Development models (III)

In last week’s article I pointed out that given the total exhaustion of the import substitution model, the balance of payments crisis of 1982 and the lack of access to the international capital market due to the suspension in the service of the foreign debt in August of that year, in a notoriously adverse scenario, the government of the president of Madrid opted for a paradigm shift in the economic development model, one aimed at increasing the economic freedom of private economic agents, with a regulatory State and not The first step was Mexico’s accession to the GATT in 1986 (followed by a significant reduction in import tariffs in January 1988) and a first phase in the privatization of government companies.

This process of institutional modernization continued in the following governments. During that of President Salinas, the privatization of government companies was deepened (not to mention that due to a poor design of the process there were two failed privatizations, banks and highways), thereby expanding the scope of private participation in the economy and, consequently, step, one of the main sources of fiscal imbalance was eliminated, the structural deficit of government companies derived from their notorious inefficiency.

Likewise, in the area of ​​strengthening the government’s regulatory intervention, the Economic Competition Commission (COFECO) was created in 1992 and in 1996, already during the government of President Zedillo, the Federal Telecommunications Commission was created. With the constitutional reforms in 2013, these two commissions were replaced, already with the rank of autonomous constitutional bodies, by the Federal Economic Competition Commission (COFECE) and the Federal Telecommunications Institution (IFT). The impact of these two organizations, in both stages, has been to increase competition in the markets with a clear benefit for consumers. Its weakening or even worse its disappearance would have a clear negative impact on the well-being of Mexicans.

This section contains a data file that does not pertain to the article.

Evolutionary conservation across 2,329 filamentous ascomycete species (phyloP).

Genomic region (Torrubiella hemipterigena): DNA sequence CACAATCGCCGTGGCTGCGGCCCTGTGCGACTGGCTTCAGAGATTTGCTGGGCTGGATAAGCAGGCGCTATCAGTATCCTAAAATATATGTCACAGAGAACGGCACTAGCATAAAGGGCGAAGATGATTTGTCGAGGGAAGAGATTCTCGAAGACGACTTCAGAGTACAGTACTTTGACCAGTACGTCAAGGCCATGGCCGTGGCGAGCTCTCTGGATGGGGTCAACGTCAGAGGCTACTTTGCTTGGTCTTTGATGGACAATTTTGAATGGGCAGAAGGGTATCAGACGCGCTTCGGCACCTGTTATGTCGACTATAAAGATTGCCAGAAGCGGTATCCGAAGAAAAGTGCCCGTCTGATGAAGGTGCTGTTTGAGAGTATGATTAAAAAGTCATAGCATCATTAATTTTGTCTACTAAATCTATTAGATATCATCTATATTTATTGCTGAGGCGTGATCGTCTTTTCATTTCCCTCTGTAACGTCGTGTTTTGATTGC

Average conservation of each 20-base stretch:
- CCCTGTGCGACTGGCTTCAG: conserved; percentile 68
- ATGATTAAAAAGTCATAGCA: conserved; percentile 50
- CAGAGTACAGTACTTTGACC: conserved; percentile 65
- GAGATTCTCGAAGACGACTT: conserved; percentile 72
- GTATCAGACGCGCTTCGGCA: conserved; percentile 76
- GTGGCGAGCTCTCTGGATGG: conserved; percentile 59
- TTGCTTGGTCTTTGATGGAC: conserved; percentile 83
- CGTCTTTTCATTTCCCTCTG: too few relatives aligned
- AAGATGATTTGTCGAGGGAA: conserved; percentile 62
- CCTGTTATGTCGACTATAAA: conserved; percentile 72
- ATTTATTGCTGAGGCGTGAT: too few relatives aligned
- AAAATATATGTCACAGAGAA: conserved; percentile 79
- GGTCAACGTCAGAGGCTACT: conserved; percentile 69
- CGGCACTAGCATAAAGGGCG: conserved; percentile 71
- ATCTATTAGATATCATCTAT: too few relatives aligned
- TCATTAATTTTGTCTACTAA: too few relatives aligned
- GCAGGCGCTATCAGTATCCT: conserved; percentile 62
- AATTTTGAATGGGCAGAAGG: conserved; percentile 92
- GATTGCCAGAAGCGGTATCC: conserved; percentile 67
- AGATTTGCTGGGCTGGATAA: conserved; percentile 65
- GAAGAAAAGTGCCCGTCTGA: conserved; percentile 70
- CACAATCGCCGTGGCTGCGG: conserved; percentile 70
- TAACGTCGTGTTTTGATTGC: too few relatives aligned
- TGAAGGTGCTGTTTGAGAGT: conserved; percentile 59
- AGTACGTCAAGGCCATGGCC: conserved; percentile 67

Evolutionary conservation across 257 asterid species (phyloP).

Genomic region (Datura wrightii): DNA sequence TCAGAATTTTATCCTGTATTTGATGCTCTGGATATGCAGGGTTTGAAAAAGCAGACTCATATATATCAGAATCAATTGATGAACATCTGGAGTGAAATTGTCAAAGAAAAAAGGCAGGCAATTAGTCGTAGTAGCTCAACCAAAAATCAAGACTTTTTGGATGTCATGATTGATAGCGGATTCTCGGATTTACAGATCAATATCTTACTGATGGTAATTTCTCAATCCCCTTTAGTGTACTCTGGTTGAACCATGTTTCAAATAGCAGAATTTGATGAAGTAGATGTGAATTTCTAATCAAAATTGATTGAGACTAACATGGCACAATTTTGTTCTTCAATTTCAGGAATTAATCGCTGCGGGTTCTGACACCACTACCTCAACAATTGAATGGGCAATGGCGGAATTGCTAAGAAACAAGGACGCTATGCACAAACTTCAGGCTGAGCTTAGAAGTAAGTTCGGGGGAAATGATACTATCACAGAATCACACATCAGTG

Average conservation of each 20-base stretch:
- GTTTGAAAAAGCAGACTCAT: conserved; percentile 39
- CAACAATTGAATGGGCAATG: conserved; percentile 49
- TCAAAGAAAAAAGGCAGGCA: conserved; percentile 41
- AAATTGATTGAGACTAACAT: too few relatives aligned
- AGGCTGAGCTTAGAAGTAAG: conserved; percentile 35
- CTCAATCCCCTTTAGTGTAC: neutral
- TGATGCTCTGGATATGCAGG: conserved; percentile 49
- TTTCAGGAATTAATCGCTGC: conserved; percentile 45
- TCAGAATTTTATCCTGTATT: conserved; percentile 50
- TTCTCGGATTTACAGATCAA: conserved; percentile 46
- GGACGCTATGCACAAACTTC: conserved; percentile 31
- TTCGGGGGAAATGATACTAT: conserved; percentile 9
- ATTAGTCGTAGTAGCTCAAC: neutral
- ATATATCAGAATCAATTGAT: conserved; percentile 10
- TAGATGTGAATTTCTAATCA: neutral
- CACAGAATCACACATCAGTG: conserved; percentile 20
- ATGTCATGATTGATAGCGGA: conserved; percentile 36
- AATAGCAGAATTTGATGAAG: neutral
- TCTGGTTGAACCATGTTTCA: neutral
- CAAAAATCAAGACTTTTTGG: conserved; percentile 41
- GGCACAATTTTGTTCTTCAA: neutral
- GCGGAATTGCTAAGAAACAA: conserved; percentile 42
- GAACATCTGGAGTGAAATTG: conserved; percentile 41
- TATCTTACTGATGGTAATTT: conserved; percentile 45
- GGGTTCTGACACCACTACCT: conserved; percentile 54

Special mention deserves one of the most important institutional changes that the Mexican economy has undergone in line with the commercial opening that began in 1986 and deepened in 1988. The North American Free Trade Agreement (NAFTA), marked a watershed, not only because The opening of the economy to international trade and competition from international producers was consolidated with a clear benefit for consumers, but even more, because it changed the rules of the game, which gave certainty to national producers and foreign investors that the opening it would be permanent. Its entry into force in 1994 and its subsequent consolidation modified the relative incentives for the sectoral and regional allocation of productive resources, which gave a boost to exports, both manufacturing and agricultural, and led to Mexico receiving greater flows of foreign investment. direct value, added value chains will be created between the three North American countries and economic growth was given to the regions integrated to international trade and recipients of national and foreign investment, basically the Bajío and the north of the country. Violating the rules established in the treaty that replaced it, the T-MEC, would be one of the biggest mistakes in economic policy.

Another institutional change that is important to note was the granting of autonomy in 1993 (although it came into force until April 1994) to the Bank of Mexico for the independent conduct of monetary policy and as guardian of the economy’s payment system. The political autonomy that the central bank has due to the way in which the members of the Governing Board are appointed, the economic autonomy provided by a flexible exchange rate regime and the constitutional prohibition that it cannot be forced to grant financing the government has allowed the government to achieve a stable macroeconomic environment (the recent spike in inflation warrants another article). Violating this autonomy would have serious consequences.

This story will continue.

Twitter: @econoclasta

Isaac Katz

Economist and professor

Point of view

Knight of the National Order of Merit of the French Republic. Professional Merit Medal, Ex-ITAM.

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